Doctors and providers who treat this condition


Viral Diarrhea (Child)

Diarrhea caused by a virus is called viral gastroenteritis. Many people call it the “stomach flu,” but it has nothing to do with influenza. This virus affects the stomach and intestinal tract. It usually lasts 2 to 7 days. Diarrhea means passing loose watery stools 3 or more times a day.

Your child may also have these symptoms:

  • Abdominal pain and cramping

  • Nausea

  • Vomiting

  • Loss of bowel control

  • Fever and chills

  • Bloody stools

The main danger from this illness is dehydration. This is the loss of too much water and minerals from the body. When this occurs, body fluids must be replaced. This can be done with oral rehydration solution. Oral rehydration solution is available at drugstores and most grocery stores.

Antibiotics are not effective for this illness.

Home care

Follow all instructions given by your child’s health care provider.

If giving medicines to your child:

  • Don’t give over-the-counter diarrhea medicines unless your child’s health care provider tells you to.

  • You can use acetaminophen or ibuprofen to control pain and fever. Or, you can use other medicine as prescribed.

  • Don’t give aspirin to anyone under 18 years of age who has a fever. This may cause liver damage and a life-threatening condition called Reye syndrome.

To prevent the spread of illness:

  • Remember that washing with soap and water is the best way to prevent the spread of infection. Wash your hands before and after caring for your sick child.

  • Clean the toilet after each use.

  • Keep your child out of day care until he or she is cleared by the health care provider.

  • Wash your hands before and after preparing food. Keep in mind that people with diarrhea or vomiting should not prepare food for others.

  • Wash your hands after using cutting boards, counter-tops, and knives that have been in contact with raw foods.

  • Keep uncooked meats away from cooked and ready-to-eat foods.

Giving liquids and food

The main goal while treating vomiting or diarrhea is to prevent dehydration. This is done by giving small amounts of liquids often.

  • Keep in mind that liquids are more important than food right now. Give small amounts of liquids at a time, especially if your child is having stomach cramps or vomiting.

  • For diarrhea: If you are giving milk to your child and the diarrhea is not going away, stop the milk. In some cases, milk can make diarrhea worse. If that happens, use oral rehydration solution instead. Don’t give apple juice, soda, or other sweetened drinks. Drinks with sugar can make diarrhea worse.

  • For vomiting: Begin with oral rehydration solution at room temperature. Give 1 teaspoon (5 ml) every 1 to 2 minutes. Even if your child vomits, continue to give oral rehydration solution. Much of the liquid will be absorbed, despite the vomiting. After 2 hours with no vomiting, begin with small amounts of milk or formula and other fluids. Increase the amount as tolerated. Do not give your child plain water, milk, formula, or other liquids until vomiting stops. As vomiting decreases, try giving larger amounts of oral rehydration solution. Space this out with more time in between. Continue this until your child is making urine and is no longer thirsty (has no interest in drinking). After 4 hours with no vomiting, restart solid foods. After 24 hours with no vomiting, resume a normal diet.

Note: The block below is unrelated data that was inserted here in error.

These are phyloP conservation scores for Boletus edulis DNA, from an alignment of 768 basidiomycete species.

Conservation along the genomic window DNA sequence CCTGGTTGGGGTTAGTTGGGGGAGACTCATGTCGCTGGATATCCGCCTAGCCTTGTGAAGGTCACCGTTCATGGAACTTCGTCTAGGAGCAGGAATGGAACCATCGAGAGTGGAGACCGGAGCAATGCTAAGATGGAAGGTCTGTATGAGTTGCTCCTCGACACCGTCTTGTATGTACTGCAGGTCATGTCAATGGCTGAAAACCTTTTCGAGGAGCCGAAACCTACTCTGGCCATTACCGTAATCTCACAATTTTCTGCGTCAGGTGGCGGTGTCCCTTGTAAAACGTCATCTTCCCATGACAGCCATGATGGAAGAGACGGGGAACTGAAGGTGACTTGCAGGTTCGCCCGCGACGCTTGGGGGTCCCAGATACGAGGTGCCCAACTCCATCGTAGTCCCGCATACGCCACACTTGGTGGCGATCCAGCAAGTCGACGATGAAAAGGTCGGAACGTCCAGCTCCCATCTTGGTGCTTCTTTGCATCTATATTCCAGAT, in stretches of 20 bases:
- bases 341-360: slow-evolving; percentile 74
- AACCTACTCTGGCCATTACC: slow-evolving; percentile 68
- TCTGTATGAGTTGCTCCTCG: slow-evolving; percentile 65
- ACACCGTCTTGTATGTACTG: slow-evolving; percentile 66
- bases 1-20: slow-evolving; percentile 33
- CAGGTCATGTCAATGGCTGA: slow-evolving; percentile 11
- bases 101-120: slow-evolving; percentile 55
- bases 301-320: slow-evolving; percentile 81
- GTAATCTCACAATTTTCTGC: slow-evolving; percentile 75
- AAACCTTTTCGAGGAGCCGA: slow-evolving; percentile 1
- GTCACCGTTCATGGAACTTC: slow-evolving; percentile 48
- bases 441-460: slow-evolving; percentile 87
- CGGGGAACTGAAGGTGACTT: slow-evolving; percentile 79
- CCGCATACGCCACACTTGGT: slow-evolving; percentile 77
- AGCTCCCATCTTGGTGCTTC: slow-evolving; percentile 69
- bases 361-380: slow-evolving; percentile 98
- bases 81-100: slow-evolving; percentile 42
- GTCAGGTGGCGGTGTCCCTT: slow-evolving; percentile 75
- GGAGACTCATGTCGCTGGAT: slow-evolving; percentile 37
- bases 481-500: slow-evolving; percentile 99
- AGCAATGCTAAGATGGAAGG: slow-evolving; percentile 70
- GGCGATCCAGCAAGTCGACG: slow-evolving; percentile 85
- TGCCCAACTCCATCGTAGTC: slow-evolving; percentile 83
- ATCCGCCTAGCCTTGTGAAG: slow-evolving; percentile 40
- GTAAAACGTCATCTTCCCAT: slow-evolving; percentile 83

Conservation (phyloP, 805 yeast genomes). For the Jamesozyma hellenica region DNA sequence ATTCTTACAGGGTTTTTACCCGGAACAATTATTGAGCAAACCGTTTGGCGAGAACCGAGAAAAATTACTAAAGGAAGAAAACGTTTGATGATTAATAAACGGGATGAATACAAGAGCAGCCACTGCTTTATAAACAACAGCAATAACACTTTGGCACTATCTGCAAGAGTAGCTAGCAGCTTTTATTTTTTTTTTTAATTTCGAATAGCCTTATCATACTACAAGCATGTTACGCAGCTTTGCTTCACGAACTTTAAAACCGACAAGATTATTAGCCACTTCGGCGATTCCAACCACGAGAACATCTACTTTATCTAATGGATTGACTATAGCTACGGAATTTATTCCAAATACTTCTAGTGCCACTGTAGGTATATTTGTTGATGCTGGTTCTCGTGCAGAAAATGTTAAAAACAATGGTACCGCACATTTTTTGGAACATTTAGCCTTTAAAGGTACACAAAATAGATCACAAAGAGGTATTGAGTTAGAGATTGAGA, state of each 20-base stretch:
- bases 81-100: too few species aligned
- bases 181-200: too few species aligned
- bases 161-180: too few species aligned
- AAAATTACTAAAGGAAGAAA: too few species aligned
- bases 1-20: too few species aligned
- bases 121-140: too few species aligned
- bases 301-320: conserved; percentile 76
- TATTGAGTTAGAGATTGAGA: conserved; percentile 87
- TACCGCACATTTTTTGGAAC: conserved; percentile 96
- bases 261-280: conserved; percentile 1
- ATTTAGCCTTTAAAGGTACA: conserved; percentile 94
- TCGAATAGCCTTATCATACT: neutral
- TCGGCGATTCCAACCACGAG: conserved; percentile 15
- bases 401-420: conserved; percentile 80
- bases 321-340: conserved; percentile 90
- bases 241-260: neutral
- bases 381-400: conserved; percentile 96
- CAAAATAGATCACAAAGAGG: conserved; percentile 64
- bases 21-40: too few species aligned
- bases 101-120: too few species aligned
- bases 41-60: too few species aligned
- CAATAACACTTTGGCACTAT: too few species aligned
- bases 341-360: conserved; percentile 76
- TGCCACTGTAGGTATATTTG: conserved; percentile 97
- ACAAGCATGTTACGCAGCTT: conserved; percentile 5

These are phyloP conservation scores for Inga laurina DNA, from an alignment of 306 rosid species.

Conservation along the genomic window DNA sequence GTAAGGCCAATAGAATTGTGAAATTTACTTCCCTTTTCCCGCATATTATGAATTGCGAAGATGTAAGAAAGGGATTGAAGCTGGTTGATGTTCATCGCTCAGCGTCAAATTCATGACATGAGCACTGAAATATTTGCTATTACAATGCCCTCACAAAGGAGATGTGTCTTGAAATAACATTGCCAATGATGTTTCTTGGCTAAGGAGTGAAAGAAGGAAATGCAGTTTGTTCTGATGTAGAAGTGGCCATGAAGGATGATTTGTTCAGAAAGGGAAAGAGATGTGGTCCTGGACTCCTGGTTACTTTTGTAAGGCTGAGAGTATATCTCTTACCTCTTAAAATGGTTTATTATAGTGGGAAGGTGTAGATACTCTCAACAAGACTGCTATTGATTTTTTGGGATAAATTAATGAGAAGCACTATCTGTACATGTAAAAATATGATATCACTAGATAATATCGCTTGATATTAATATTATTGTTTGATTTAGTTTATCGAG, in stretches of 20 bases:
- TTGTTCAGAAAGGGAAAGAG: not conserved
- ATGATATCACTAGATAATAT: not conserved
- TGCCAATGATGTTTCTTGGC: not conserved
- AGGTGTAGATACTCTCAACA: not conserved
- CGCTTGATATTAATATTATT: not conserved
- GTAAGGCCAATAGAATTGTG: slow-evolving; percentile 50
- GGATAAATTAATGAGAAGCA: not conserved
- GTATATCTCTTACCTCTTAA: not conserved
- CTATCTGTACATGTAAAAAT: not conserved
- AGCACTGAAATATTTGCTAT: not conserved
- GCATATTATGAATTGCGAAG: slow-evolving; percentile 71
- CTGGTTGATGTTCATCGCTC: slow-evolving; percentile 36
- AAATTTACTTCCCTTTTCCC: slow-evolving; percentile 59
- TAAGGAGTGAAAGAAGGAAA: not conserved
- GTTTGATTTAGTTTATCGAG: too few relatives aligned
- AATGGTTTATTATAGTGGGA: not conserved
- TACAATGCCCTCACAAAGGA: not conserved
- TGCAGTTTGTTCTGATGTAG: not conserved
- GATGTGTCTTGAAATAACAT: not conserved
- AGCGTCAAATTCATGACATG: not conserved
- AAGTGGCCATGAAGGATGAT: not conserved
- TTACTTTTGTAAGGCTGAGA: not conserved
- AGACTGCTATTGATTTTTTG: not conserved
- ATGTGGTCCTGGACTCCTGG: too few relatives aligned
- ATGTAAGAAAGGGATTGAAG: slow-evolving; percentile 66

• You can resume your child's normal diet over time as your child feels better. Don’t force your child to eat, especially if he or she is having stomach pain or cramping. Don’t feed your child large amounts at a time, even if your child is hungry. This can make your child feel worse. You can give your child more food over time if he or she can tolerate it. Foods you can give include cereal, mashed potatoes, applesauce, mashed bananas, crackers, dry toast, rice, oatmeal, bread, noodles, pretzels, soups with rice or noodles, and cooked vegetables.

  • If the symptoms come back, go back to a simple diet or clear liquids.

Follow-up care

Follow up with your child’s health care provider, or as advised. If a stool sample was taken or cultures were done, call the health care provider for the results as instructed.

Call 911

Call 911 if your child has any of these symptoms:

  • Trouble breathing

  • Confusion

  • Extreme drowsiness or trouble walking

  • Loss of consciousness

  • Rapid heart rate

  • Stiff neck

  • Seizure

When to seek medical advice

Call your child’s health care provider right away if any of these occur:

  • Abdominal pain that gets worse

  • Constant lower right abdominal pain

  • Repeated vomiting after the first 2 hours on liquids

  • Occasional vomiting for more than 24 hours

  • Continued severe diarrhea for more than 24 hours

  • Blood in vomit or stool

  • Reduced oral intake

  • Dark urine or no urine for 8 hours, no tears when crying, sunken eyes, or dry mouth

  • Fussiness or crying that cannot be soothed

  • Unusual drowsiness

  • New rash

  • More than 8 diarrhea stools within 8 hours

  • Diarrhea lasts more than 1 week on antibiotics

  • Fever of 101.4°F (38.5°C) or higher that doesn’t get lower with medicine

  • A child 2 years or older has a fever for more than 3 days

  • A child of any age has repeated fevers above 104°F (40°C)  


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